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When to Choose Screw-Retained Over Cement-Retained Crowns

Besides deciding between analog and digital dentistry, choosing between a screw- or cement-retained restoration is an important consideration to make when placing and restoring implants. Years ago, doctors preferred applying cement-retained crowns for their ability to create a passive fit that accounts for implant angulation. And while the choice ultimately comes down to each individual case, the most preferred type of restoration we see these days is the screw-retained crown. In this post, we’ll answer four key questions about screw-retained crowns.

When Would You Choose Screw- Over Cement-retained?

In theory, cement-retained implant crowns are most similar to crowns over a natural tooth, which made them a simple choice for patients and doctors. Today, it’s understood that each individual case requires a deeper examination for which type of crown is the more optimal choice. One type of case where screw retention is preferred is if the implant is placed in an ideal position. In the anterior, positioning is ideal when the access channel of the implant restoration exits through the cingulum. In the posterior, screw retention is appropriate when the access hole emerges through the central groove of the crown. Screw-retained restorations are optimal in these conditions because they avoid the risk of residual cement impacting the patient’s hard- or soft-tissue health, and they can be removed with relative ease if needed.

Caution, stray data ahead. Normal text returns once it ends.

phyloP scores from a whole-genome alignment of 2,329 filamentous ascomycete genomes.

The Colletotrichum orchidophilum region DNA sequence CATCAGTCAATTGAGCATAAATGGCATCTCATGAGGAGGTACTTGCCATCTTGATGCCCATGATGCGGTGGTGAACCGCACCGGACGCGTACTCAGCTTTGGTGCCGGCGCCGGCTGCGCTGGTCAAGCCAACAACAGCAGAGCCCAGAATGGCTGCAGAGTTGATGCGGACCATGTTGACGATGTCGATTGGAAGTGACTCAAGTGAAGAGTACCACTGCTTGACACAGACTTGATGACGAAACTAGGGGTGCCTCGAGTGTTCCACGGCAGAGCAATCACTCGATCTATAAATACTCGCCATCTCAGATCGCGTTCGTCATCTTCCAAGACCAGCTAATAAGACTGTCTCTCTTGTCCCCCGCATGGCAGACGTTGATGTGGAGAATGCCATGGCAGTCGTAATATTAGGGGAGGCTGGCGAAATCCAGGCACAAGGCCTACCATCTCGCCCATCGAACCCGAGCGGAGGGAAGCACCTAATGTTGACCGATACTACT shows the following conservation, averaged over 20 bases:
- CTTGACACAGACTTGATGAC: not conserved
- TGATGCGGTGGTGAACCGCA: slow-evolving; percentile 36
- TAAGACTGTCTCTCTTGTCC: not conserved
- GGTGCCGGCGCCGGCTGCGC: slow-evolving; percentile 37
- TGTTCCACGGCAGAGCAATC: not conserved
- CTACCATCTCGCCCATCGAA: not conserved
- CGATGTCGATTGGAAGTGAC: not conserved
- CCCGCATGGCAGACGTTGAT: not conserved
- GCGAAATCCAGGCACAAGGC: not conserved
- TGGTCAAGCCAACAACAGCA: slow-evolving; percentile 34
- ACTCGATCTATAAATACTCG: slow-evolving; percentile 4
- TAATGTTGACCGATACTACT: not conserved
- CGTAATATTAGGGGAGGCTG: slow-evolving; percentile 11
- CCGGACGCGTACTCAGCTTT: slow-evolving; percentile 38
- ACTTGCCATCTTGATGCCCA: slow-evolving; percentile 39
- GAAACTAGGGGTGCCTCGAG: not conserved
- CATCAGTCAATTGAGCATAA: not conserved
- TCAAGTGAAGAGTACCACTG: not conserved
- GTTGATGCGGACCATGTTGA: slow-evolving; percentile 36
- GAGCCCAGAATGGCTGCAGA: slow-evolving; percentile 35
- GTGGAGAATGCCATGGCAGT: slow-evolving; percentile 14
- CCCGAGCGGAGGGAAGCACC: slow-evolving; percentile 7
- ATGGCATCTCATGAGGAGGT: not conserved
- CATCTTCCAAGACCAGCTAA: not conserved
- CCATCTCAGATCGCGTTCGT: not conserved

Anterior and Posterior
When the above conditions are observed, screw-retained crowns are the preferred restorative method.

Esthetically, screw-retained crowns have an advantage in that the margin of the titanium base of the restoration is situated well beneath the gingival surface. This minimizes the metal show-through in cases of thin gingival biotype. One possible downside to consider, though, is that the screw access hole may cause esthetic concerns for certain patients. This leads some clinicians to opt for cementable restorations when working with restorations in the mandible. There is also the potential for the access hole to compromise the location of occlusal contacts. That said, proper material selection can help seal the access hole in a way that seamlessly blends with the surrounding tooth.

Do You Need More Space for a Screw-retained Crown?

The decision between screw- and cement-retained crowns may also come down to available restorative space and the angle at which the implant was placed. Screw-retained restorations are advantageous in cases of limited interocclusal space because less restorative space is required.

When measuring the restorative space for any implant restoration, be sure to measure from the implant platform to the opposing arch. Cement-retained restorations require a minimum interarch space of approximately 7-8 mm. For example, about 3 mm is needed for soft tissue height, about 4 mm is dedicated to the abutment for the proper retention form, and an additional 1 mm is needed for the BruxZir® Zirconia material. A screw-retained BruxZir restoration, on the other hand, only requires a minimum of 6 mm of restorative space: 1 mm from the implant platform to the titanium base margin, 4 mm of titanium base height and 1 mm for the BruxZir material. Other materials may require additional occlusal clearance.